Our host brought us menus and a pot of tea, and then left before we could order anything else to drink. Either she had more important things to do or we all looked like we didn’t need any more processed sugar. Denied our fix, we poured some tea and had a look at the menu. The selection at John’s is large and, for a change, includes vegetarian options that actually sound worth trying. We didn’t order any of them of course, we all firmly believe that food tastes better if it once had a face, but it’s nice to know the option is there. In the end everyone chose a dish and we ended up with spicy ginger beef ($14.50), satay chicken chow mein ($12.95), sizzling hot pan prawns with satay sauce ($15.95) & stir-fry beef with broccoli & fresh mushrooms ($13.95). We tried for drinks again after placing our order but didn’t quite manage before our waitress disappeared.

The food arrived quickly, almost too quickly, I thought, but everything was piping hot and the prawns were sizzling as advertised, so any concerns were unfounded. The ginger beef came as flat, square bits that were lightly breaded rather than thin, over-coated strips and the ginger sauce was light and flavourful with a tiny bit of spice, a nice change from other sludgy ginger beef offerings around town. The satay sauce in the chow mein and prawns was delicious and light as well although completely lacking in spice. The vegetables were surprisingly fresh and crunchy, from the bell peppers in the chow mein to the broccoli in the stir-fry and true to their word, fresh mushrooms were used. Portions were smaller than I’ve become accustomed to in places like Ming’s or Don Mee’s which, given the relative quality of the food would be acceptable if not for high pricing.

Overall we were very impressed with John’s Noodle Village. Take-out options are available but there’s no option for delivery, which means that we’ll still be eating Don Mee’s when we get the craving on lazy days. We did eventually get a round of drinks and our waitress was professional and efficient, if reserved. Really the only thing that I get hung up on is the price; sixty dollars for four people with only one soda on the bill feels high, particularly given the portioning. Of course the portioning would be just the thing for those who feel overfed at some of Chinatown’s more popular restaurants.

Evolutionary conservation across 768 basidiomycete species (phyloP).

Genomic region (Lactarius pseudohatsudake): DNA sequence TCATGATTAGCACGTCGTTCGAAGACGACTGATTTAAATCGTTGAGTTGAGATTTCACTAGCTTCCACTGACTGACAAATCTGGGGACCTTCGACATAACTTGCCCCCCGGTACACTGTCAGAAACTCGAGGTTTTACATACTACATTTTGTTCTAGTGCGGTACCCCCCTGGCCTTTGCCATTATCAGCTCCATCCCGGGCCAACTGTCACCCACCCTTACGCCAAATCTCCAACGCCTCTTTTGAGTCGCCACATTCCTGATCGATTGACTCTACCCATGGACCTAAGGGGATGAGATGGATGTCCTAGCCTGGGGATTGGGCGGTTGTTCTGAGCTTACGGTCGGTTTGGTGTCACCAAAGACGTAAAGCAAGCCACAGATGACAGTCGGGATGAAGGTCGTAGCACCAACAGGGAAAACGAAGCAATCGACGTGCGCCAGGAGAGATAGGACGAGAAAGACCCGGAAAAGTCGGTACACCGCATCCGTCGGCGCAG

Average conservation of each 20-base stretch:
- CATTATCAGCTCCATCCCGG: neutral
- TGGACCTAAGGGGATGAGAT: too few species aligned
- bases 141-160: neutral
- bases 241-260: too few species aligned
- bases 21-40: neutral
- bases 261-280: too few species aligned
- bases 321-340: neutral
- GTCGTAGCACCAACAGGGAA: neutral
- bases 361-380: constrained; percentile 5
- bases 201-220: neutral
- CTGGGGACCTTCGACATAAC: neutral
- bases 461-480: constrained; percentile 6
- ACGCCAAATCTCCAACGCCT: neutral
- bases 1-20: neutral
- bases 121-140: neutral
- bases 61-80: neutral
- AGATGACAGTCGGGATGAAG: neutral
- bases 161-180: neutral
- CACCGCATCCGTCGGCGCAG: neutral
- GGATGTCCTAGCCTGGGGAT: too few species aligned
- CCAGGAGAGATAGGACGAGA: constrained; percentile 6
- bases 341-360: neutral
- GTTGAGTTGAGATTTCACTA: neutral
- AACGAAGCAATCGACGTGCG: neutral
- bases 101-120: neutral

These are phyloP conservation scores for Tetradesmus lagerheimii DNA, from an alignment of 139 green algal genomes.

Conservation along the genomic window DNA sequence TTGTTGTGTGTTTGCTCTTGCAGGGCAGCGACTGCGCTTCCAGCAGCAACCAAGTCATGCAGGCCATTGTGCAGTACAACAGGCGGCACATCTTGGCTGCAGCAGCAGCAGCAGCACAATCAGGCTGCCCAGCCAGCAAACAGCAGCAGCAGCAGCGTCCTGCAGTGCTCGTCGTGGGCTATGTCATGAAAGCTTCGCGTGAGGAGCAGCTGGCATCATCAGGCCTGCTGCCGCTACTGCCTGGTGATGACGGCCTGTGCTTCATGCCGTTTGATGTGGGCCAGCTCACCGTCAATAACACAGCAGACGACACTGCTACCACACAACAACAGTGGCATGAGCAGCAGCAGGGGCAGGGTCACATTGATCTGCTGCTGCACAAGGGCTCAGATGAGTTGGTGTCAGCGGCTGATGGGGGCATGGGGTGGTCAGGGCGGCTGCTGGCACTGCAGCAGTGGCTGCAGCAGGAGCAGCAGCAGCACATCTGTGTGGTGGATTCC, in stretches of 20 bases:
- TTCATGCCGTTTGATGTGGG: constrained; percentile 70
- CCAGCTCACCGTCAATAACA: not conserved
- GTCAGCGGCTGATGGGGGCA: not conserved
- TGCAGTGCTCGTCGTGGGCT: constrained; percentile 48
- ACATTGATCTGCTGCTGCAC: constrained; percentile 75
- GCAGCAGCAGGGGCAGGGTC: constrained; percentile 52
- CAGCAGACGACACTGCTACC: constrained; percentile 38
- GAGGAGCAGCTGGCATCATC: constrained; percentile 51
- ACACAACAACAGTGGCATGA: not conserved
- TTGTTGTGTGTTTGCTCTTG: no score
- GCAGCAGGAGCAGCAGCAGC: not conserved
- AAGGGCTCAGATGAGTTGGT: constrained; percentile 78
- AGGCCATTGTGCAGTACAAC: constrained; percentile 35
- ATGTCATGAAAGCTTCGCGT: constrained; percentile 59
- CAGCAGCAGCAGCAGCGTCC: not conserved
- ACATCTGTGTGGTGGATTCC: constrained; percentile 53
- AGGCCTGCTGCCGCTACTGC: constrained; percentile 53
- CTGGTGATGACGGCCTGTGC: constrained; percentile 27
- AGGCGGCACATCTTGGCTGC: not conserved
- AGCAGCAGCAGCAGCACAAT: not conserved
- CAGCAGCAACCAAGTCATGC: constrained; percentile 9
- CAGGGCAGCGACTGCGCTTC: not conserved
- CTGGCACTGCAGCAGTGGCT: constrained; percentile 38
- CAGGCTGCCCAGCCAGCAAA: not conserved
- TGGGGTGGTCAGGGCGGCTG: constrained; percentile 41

I’ve been looking for a regular place to get my Chinese food fix ever since canned mushrooms and soggy vegetables drove me away from the last place I used to frequent. Pricing aside I think John’s Noodle Village fits the bill; their ingredients are fresh, their sauces light and everything is a colour you wouldn’t be disturbed if you came across in nature. This kind of food may be as Chinese as a cowboy hat but as long as it’s done this well I don’t care whether it comes from Beijing or Bowling Green. Tell your book club I said that.

John's Noodle Village on Urbanspoon

John's Noodle Village on Restaurantica

Website for John's Noodle Village

Leave a comment

Thank you for leaving a comment!
* Required fields